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 (ō-jĭb′wā′, -wə) also O·jib·way (-wā′) or O·jib·we (-wĕ)
n. pl. Ojibwa or O·jib·was also Ojibway or O·jib·ways or Ojibwe or O·jib·wes
1. A member of a Native American people originally located north of Lake Huron before moving westward in the 1600s and 1700s into Michigan, Wisconsin, Minnesota, western Ontario, and Manitoba, with later migrations onto the northern Great Plains in North Dakota, Montana, and Saskatchewan.
2. The Algonquian language of the Ojibwa. In both senses also called Chippewa.

[Ojibwa ojibwe.]
American Heritage® Dictionary of the English Language, Fifth Edition. Copyright © 2016 by Houghton Mifflin Harcourt Publishing Company. Published by Houghton Mifflin Harcourt Publishing Company. All rights reserved.
ThesaurusAntonymsRelated WordsSynonymsLegend:
Noun1.Ojibway - a member of an Algonquian people who lived west of Lake SuperiorOjibway - a member of an Algonquian people who lived west of Lake Superior
Algonquian, Algonquin - a member of any of the North American Indian groups speaking an Algonquian language and originally living in the subarctic regions of eastern Canada; many Algonquian tribes migrated south into the woodlands from the Mississippi River to the Atlantic coast
Buffalo Indian, Plains Indian - a member of one of the tribes of American Indians who lived a nomadic life following the buffalo in the Great Plains of North America
2.Ojibway - the Algonquian language spoken by the Ojibwa
Algonquian language, Algonquin, Algonquian - family of North American Indian languages spoken from Labrador to South Carolina and west to the Great Plains
Based on WordNet 3.0, Farlex clipart collection. © 2003-2012 Princeton University, Farlex Inc.
References in periodicals archive ?
In "Pictographs", Ojibway artist James Simon Mishibinijima brings to life the legends of his people passed down to him by generations of his tribal and clan Elders.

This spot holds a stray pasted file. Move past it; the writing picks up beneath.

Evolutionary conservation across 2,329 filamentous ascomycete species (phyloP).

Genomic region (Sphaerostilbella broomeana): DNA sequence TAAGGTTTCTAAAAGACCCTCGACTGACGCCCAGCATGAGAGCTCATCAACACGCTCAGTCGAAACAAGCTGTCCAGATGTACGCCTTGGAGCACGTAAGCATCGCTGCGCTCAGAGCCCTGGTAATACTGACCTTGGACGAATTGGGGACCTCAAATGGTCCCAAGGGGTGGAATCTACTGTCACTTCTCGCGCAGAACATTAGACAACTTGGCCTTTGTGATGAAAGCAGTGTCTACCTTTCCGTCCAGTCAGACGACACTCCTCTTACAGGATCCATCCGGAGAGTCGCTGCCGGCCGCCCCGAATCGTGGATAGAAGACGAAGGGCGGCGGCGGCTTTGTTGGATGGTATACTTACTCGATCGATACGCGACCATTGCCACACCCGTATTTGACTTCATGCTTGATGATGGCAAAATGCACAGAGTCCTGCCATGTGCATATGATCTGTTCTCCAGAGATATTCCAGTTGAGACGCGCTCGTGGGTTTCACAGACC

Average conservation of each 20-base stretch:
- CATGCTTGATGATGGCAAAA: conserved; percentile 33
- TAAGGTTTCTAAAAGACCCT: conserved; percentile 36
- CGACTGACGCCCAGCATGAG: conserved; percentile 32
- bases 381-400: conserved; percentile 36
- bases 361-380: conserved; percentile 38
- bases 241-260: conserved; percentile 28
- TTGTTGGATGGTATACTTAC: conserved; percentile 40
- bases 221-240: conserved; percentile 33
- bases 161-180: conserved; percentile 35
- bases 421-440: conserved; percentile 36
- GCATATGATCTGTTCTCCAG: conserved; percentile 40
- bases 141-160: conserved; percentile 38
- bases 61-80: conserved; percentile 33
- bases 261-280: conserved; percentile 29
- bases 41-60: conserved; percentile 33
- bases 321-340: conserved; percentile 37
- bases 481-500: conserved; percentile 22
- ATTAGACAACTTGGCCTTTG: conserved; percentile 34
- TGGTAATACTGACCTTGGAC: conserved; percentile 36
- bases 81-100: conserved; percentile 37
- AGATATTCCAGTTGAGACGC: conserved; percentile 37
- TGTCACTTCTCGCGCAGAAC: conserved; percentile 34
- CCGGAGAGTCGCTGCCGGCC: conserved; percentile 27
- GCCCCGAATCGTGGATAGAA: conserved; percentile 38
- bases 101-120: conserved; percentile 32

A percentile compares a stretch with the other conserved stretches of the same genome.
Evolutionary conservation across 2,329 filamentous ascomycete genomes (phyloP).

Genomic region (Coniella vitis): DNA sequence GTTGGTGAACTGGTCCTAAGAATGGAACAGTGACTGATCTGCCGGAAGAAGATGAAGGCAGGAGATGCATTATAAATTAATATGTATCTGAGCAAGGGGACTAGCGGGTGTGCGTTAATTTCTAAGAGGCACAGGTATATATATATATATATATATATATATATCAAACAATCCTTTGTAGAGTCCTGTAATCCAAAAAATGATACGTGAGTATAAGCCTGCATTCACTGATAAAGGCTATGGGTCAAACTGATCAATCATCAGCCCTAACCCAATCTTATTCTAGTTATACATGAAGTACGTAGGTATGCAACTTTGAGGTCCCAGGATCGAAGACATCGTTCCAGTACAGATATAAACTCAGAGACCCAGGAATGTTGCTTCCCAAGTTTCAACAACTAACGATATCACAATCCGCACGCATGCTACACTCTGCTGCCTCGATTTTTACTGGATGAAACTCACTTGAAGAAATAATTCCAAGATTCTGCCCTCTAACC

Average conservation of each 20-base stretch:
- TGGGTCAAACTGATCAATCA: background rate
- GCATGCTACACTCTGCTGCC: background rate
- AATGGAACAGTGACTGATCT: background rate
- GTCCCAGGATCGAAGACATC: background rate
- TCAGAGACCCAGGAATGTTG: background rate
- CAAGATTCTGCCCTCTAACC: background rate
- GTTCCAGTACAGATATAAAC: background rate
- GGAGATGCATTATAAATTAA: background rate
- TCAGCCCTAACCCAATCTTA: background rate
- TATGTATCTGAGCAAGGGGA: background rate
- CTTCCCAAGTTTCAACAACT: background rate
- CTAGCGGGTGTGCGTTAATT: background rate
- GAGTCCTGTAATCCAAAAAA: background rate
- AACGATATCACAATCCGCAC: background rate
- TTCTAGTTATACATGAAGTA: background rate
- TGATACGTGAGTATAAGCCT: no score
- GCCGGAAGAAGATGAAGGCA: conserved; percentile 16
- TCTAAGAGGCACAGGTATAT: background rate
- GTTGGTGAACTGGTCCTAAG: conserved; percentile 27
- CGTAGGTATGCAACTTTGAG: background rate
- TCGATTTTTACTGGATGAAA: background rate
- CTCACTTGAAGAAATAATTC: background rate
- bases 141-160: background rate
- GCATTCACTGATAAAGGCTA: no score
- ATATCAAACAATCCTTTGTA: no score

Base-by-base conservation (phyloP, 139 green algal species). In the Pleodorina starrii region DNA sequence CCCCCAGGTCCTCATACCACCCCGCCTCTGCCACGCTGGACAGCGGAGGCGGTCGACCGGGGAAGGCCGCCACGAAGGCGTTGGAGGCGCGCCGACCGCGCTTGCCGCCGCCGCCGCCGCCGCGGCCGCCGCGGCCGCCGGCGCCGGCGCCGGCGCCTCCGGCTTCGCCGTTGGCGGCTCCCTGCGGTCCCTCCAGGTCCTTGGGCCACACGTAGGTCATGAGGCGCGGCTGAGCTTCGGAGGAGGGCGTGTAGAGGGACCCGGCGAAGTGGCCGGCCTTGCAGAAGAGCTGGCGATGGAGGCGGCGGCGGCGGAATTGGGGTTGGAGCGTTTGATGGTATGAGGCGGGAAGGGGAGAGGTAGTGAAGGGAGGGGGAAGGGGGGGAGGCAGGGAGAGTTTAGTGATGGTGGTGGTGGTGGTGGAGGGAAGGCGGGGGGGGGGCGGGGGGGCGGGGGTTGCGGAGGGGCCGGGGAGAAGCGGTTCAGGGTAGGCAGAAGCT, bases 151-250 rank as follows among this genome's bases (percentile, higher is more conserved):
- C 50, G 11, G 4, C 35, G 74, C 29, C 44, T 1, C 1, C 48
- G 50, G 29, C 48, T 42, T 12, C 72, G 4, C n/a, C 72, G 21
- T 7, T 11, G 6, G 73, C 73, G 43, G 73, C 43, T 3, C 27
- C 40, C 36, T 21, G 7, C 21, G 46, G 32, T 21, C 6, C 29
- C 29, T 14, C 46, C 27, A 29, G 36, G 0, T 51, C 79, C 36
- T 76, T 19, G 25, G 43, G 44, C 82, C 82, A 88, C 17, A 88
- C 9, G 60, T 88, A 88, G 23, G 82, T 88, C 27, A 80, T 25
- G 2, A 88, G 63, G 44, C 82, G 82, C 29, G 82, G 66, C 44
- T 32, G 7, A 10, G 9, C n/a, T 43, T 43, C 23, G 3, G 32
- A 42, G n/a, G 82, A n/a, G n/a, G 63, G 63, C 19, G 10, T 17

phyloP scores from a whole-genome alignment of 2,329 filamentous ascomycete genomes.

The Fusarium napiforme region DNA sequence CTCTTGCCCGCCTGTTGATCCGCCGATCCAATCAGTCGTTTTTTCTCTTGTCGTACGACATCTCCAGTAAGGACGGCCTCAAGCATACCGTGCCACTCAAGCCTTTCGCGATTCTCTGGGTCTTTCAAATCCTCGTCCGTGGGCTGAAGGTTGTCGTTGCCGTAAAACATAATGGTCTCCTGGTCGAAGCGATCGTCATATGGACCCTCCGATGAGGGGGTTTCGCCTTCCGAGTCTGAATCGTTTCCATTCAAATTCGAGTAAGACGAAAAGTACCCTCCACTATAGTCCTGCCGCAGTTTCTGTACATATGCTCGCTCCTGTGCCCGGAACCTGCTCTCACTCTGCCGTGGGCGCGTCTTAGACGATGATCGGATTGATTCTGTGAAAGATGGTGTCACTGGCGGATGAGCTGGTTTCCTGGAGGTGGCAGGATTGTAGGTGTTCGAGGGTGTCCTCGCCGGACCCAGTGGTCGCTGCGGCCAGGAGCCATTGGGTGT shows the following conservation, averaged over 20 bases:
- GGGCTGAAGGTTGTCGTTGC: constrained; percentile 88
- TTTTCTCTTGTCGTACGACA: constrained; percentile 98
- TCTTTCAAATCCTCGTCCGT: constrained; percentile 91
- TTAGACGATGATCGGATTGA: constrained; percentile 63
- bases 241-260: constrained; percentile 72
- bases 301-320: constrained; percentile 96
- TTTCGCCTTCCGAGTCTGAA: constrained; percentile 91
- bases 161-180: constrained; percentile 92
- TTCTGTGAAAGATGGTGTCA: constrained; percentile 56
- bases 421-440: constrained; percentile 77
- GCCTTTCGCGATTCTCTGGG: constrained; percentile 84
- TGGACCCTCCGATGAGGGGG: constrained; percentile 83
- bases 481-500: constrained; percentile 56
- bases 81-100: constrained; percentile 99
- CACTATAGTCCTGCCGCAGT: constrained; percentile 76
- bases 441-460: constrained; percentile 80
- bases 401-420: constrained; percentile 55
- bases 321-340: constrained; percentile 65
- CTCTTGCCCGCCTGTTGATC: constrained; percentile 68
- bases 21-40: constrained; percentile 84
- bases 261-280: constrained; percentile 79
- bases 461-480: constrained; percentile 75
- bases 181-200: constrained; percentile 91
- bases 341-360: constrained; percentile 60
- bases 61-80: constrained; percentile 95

In 2014, the Supreme Court of Canada opened its landmark judgment in Grassy Narrows with the statement that, upon entering into Treaty 3 in 1873, the Ojibway "yielded ownership of their territory" to the Government of the Dominion of Canada in exchange for reserve lands, payments, and certain limited rights on nonreserve lands in 1873.
In the 1830s, she was recognized as a chief of the Mackinac band of Ojibway and Odawa people, which was almost exclusively headed by women.
"Some Wikwemikong women told her 'you have a chance now, you have a voice and you need to start painting our myths and legends to tell people who the Ojibway people are'," said Jackie Bugera, owner of Edmonton's Bearclaw Gallery where Odjig's final 2011 retail gallery exhibit was held.
They have a new daughter, and the Ojibway Indians employed at the lodge have become like an extended family.
Stunning paintings offer insight into Ojibway art and culture, especially the deep relationship with wildlife and connection to the land.
The first book in the series We All Count: A Book of Ojibway Art by Ojibway artist Jason Adair provides an inviting introduction to Ojibway art and culture in addition to teaching children to count in two languages.
Anderson interviewed 14 female and several male elders who are Metis, Cree, Ojibway and Saulteaux.
In one of their prayer, Ojibway people ask: Sacred One/Teach love, compassion, and honor/ That we may heal the earth/And heal each other.
"Journey of the Spirit" is a five-day program to learn about Cree, Blackfoot, Sioux, Ojibway and Dene human development from the Broader Determinants of Health framework and Cultural perspective.
These are personal essays from viewpoint of a man who is well-traveled yet immersed in his traditional Ojibway culture.